STAR Coll

2009-03-02T23:59:59.000Z

452

Analysis of porosity in lower Ismay phylloid algal packstone using high-resolution computed x-ray tomography  

SciTech Connect

Three-dimensional images of porosity were created using high- resolution computed tomographic (CT) analysis as part of a larger study of phylloid algal packstone from bioherms in the lower Ismay (Des Moinesian, Paradox Formation). The sample imaged was collected at Eight Foot Rapids along the San Juan River in southeastern Utah 40 km west of the Aneth field. The larger study includes analysis of lithofacies, diagenesis, and quantitative analysis of porosity. Our goal is to predictively model porosity in phylloid algal reservoirs. Field observations suggest a relationship between porosity and lithology. Porosity is best established in phylloid algal packstone such as the one chosen for three-dimensional imaging. Locally, porosity is also associated with fractures and stylolitization. Petrographic observations suggest that formation of moldic and vuggy porosity in this sample was controlled by multiple episodes of dissolution and infill of blocky calcite. Porosity in thin section (5.94%) was measured using NIH Image (public domain) on a Macintosh desktop computer. High-resolution CT radiography of a 2.3 cm diameters cm high, cylindrical sample generated a series of 110 images at 0.1 mm intervals. Three-dimensional isosurface images of porosity reveal the degree of interconnection, pore size (up to 12 mm long and from 0.5 mm to 7 mm wide), and their highly irregular shape. These images can also be used to create animations of scans through the rock and three-dimensional, rotating images of the pores.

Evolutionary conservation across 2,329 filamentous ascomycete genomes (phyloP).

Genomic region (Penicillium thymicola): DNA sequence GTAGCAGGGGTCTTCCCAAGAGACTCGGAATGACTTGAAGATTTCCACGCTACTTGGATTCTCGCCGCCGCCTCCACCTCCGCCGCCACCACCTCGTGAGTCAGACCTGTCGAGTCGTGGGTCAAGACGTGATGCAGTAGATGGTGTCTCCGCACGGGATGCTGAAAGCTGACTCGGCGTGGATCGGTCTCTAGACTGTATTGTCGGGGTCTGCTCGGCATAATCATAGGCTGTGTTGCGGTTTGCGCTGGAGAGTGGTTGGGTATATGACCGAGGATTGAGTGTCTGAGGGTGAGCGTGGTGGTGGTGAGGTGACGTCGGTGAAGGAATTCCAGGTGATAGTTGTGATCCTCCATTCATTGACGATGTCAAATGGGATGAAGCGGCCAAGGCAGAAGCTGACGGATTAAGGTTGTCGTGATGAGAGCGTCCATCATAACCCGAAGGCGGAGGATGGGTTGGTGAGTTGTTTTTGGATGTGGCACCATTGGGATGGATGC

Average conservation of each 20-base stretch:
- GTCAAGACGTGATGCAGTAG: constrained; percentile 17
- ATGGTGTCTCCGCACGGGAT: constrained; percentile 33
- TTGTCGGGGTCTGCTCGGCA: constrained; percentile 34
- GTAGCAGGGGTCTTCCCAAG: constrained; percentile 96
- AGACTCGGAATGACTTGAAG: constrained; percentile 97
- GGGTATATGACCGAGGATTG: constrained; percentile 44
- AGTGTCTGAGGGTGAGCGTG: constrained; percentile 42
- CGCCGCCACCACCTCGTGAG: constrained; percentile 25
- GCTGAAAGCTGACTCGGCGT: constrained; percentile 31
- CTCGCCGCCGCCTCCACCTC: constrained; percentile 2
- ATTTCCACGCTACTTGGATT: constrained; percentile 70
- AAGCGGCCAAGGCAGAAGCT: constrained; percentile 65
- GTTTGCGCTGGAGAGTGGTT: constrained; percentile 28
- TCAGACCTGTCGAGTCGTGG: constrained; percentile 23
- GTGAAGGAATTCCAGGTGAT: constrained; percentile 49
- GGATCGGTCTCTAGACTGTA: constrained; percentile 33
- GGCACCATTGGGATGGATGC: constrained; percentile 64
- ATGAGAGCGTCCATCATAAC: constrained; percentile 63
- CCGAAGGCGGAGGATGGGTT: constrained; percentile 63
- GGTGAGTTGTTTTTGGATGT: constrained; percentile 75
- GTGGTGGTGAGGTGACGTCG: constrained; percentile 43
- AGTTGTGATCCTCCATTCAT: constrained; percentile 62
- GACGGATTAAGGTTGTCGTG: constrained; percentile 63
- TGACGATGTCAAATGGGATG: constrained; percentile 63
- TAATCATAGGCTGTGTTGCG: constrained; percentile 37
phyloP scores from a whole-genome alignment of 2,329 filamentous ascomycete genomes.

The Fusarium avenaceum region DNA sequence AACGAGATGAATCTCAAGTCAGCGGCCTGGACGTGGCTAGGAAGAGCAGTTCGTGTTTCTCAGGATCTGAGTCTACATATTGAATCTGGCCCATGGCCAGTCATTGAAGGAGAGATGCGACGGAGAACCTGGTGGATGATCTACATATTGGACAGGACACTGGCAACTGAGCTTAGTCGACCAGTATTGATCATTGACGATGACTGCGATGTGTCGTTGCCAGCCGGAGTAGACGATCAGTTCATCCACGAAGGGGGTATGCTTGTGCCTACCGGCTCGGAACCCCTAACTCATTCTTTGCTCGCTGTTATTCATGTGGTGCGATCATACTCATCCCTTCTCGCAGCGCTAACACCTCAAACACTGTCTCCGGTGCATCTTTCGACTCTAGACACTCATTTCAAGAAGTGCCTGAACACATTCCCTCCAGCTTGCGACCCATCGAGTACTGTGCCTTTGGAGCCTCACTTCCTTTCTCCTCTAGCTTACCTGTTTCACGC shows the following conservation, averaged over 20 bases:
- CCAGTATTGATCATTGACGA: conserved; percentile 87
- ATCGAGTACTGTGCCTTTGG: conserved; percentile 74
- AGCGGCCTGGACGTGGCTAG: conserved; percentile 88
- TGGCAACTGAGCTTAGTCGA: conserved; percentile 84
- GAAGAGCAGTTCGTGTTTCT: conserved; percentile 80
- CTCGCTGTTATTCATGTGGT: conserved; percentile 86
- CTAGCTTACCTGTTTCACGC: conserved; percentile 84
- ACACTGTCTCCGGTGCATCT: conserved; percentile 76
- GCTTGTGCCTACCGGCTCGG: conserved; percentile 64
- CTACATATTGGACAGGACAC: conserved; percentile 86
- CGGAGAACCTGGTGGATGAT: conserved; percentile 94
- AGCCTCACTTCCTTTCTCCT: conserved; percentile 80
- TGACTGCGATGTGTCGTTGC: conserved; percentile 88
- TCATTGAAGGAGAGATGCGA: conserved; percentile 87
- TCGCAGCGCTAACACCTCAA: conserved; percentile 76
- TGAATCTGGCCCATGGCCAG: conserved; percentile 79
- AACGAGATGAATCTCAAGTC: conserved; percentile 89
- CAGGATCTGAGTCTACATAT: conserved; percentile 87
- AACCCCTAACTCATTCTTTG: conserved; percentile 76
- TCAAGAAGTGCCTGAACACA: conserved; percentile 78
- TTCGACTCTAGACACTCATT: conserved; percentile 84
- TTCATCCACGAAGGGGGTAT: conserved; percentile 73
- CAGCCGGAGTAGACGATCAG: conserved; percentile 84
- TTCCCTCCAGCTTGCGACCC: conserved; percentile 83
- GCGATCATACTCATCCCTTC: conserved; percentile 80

Beall, J.L., Gordon, I.T.; Gournay, J.P. (Univ. of Texas, Austin, TX (United States)) (and others)

1996-01-01T23:59:59.000Z

453

What is wrong in the current models of tunneling  

E-Print Network (OSTI)